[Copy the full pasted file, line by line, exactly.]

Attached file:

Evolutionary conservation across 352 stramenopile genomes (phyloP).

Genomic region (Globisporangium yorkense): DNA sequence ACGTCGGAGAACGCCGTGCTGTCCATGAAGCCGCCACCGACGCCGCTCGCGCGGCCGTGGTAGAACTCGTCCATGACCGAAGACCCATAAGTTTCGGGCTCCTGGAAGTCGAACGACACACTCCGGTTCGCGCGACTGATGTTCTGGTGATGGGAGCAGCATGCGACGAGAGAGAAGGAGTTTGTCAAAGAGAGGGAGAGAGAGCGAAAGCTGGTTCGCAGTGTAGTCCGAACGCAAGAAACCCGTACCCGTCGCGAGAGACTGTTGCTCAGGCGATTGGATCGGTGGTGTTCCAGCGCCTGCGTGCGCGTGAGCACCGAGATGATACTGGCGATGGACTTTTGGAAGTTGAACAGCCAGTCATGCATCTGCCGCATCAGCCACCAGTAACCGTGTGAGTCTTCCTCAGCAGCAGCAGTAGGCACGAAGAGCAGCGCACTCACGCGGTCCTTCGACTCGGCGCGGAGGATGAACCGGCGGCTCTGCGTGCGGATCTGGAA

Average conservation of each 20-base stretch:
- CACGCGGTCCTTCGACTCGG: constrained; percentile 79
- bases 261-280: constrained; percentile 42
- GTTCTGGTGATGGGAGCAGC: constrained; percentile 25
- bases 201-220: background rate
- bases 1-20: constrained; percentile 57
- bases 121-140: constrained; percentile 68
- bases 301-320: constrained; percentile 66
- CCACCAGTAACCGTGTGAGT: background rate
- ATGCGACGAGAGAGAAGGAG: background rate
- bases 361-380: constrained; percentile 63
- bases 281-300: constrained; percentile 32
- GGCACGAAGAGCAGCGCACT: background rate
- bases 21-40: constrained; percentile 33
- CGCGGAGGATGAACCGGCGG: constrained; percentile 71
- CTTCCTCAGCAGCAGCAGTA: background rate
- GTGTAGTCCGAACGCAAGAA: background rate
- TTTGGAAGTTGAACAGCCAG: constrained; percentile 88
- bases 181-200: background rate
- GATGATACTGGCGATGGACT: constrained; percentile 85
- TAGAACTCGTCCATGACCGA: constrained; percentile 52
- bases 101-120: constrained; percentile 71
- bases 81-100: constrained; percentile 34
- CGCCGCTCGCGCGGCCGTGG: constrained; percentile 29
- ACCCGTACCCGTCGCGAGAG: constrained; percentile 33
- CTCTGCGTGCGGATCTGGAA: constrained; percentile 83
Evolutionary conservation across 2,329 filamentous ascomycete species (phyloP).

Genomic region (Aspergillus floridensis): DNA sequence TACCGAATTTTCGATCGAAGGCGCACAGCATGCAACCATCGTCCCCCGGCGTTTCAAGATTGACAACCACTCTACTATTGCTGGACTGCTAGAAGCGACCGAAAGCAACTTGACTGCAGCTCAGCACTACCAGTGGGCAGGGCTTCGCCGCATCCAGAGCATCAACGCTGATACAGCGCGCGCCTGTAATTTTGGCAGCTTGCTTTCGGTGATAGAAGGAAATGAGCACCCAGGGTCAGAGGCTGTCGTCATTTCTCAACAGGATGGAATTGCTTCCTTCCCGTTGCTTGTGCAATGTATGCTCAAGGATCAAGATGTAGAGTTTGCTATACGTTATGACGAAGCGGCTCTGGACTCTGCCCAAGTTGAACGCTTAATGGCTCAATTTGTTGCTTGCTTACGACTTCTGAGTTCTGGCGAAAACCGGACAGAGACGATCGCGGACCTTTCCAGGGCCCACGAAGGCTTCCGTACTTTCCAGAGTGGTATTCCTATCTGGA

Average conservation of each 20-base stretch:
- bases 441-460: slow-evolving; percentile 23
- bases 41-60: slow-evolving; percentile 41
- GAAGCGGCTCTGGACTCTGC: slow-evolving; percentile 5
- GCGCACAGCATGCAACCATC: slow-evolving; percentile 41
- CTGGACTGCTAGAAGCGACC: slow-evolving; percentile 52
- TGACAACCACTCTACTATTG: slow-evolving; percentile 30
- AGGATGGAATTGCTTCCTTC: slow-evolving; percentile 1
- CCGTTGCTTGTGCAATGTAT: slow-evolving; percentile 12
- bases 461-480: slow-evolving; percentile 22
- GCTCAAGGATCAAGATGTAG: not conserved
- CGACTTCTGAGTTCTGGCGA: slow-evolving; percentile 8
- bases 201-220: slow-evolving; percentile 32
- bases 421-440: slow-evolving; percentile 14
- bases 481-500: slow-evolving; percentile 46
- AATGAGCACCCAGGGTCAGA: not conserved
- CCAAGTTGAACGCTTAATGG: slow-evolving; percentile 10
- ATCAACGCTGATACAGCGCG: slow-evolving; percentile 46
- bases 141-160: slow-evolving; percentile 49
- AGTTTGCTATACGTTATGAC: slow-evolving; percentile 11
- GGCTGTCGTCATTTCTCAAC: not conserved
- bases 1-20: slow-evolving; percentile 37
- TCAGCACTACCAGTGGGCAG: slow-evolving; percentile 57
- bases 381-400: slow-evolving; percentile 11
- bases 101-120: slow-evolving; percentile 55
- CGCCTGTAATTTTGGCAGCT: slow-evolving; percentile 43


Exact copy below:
Evolutionary conservation across 352 stramenopile genomes (phyloP).

Genomic region (Globisporangium yorkense): DNA sequence ACGTCGGAGAACGCCGTGCTGTCCATGAAGCCGCCACCGACGCCGCTCGCGCGGCCGTGGTAGAACTCGTCCATGACCGAAGACCCATAAGTTTCGGGCTCCTGGAAGTCGAACGACACACTCCGGTTCGCGCGACTGATGTTCTGGTGATGGGAGCAGCATGCGACGAGAGAGAAGGAGTTTGTCAAAGAGAGGGAGAGAGAGCGAAAGCTGGTTCGCAGTGTAGTCCGAACGCAAGAAACCCGTACCCGTCGCGAGAGACTGTTGCTCAGGCGATTGGATCGGTGGTGTTCCAGCGCCTGCGTGCGCGTGAGCACCGAGATGATACTGGCGATGGACTTTTGGAAGTTGAACAGCCAGTCATGCATCTGCCGCATCAGCCACCAGTAACCGTGTGAGTCTTCCTCAGCAGCAGCAGTAGGCACGAAGAGCAGCGCACTCACGCGGTCCTTCGACTCGGCGCGGAGGATGAACCGGCGGCTCTGCGTGCGGATCTGGAA

Average conservation of each 20-base stretch:
- CACGCGGTCCTTCGACTCGG: constrained; percentile 79
- bases 261-280: constrained; percentile 42
- GTTCTGGTGATGGGAGCAGC: constrained; percentile 25
- bases 201-220: background rate
- bases 1-20: constrained; percentile 57
- bases 121-140: constrained; percentile 68
- bases 301-320: constrained; percentile 66
- CCACCAGTAACCGTGTGAGT: background rate
- ATGCGACGAGAGAGAAGGAG: background rate
- bases 361-380: constrained; percentile 63
- bases 281-300: constrained; percentile 32
- GGCACGAAGAGCAGCGCACT: background rate
- bases 21-40: constrained; percentile 33
- CGCGGAGGATGAACCGGCGG: constrained; percentile 71
- CTTCCTCAGCAGCAGCAGTA: background rate
- GTGTAGTCCGAACGCAAGAA: background rate
- TTTGGAAGTTGAACAGCCAG: constrained; percentile 88
- bases 181-200: background rate
- GATGATACTGGCGATGGACT: constrained; percentile 85
- TAGAACTCGTCCATGACCGA: constrained; percentile 52
- bases 101-120: constrained; percentile 71
- bases 81-100: constrained; percentile 34
- CGCCGCTCGCGCGGCCGTGG: constrained; percentile 29
- ACCCGTACCCGTCGCGAGAG: constrained; percentile 33
- CTCTGCGTGCGGATCTGGAA: constrained; percentile 83
Evolutionary conservation across 2,329 filamentous ascomycete species (phyloP).

Genomic region (Aspergillus floridensis): DNA sequence TACCGAATTTTCGATCGAAGGCGCACAGCATGCAACCATCGTCCCCCGGCGTTTCAAGATTGACAACCACTCTACTATTGCTGGACTGCTAGAAGCGACCGAAAGCAACTTGACTGCAGCTCAGCACTACCAGTGGGCAGGGCTTCGCCGCATCCAGAGCATCAACGCTGATACAGCGCGCGCCTGTAATTTTGGCAGCTTGCTTTCGGTGATAGAAGGAAATGAGCACCCAGGGTCAGAGGCTGTCGTCATTTCTCAACAGGATGGAATTGCTTCCTTCCCGTTGCTTGTGCAATGTATGCTCAAGGATCAAGATGTAGAGTTTGCTATACGTTATGACGAAGCGGCTCTGGACTCTGCCCAAGTTGAACGCTTAATGGCTCAATTTGTTGCTTGCTTACGACTTCTGAGTTCTGGCGAAAACCGGACAGAGACGATCGCGGACCTTTCCAGGGCCCACGAAGGCTTCCGTACTTTCCAGAGTGGTATTCCTATCTGGA

Average conservation of each 20-base stretch:
- bases 441-460: slow-evolving; percentile 23
- bases 41-60: slow-evolving; percentile 41
- GAAGCGGCTCTGGACTCTGC: slow-evolving; percentile 5
- GCGCACAGCATGCAACCATC: slow-evolving; percentile 41
- CTGGACTGCTAGAAGCGACC: slow-evolving; percentile 52
- TGACAACCACTCTACTATTG: slow-evolving; percentile 30
- AGGATGGAATTGCTTCCTTC: slow-evolving; percentile 1
- CCGTTGCTTGTGCAATGTAT: slow-evolving; percentile 12
- bases 461-480: slow-evolving; percentile 22
- GCTCAAGGATCAAGATGTAG: not conserved
- CGACTTCTGAGTTCTGGCGA: slow-evolving; percentile 8
- bases 201-220: slow-evolving; percentile 32
- bases 421-440: slow-evolving; percentile 14
- bases 481-500: slow-evolving; percentile 46
- AATGAGCACCCAGGGTCAGA: not conserved
- CCAAGTTGAACGCTTAATGG: slow-evolving; percentile 10
- ATCAACGCTGATACAGCGCG: slow-evolving; percentile 46
- bases 141-160: slow-evolving; percentile 49
- AGTTTGCTATACGTTATGAC: slow-evolving; percentile 11
- GGCTGTCGTCATTTCTCAAC: not conserved
- bases 1-20: slow-evolving; percentile 37
- TCAGCACTACCAGTGGGCAG: slow-evolving; percentile 57
- bases 381-400: slow-evolving; percentile 11
- bases 101-120: slow-evolving; percentile 55
- CGCCTGTAATTTTGGCAGCT: slow-evolving; percentile 43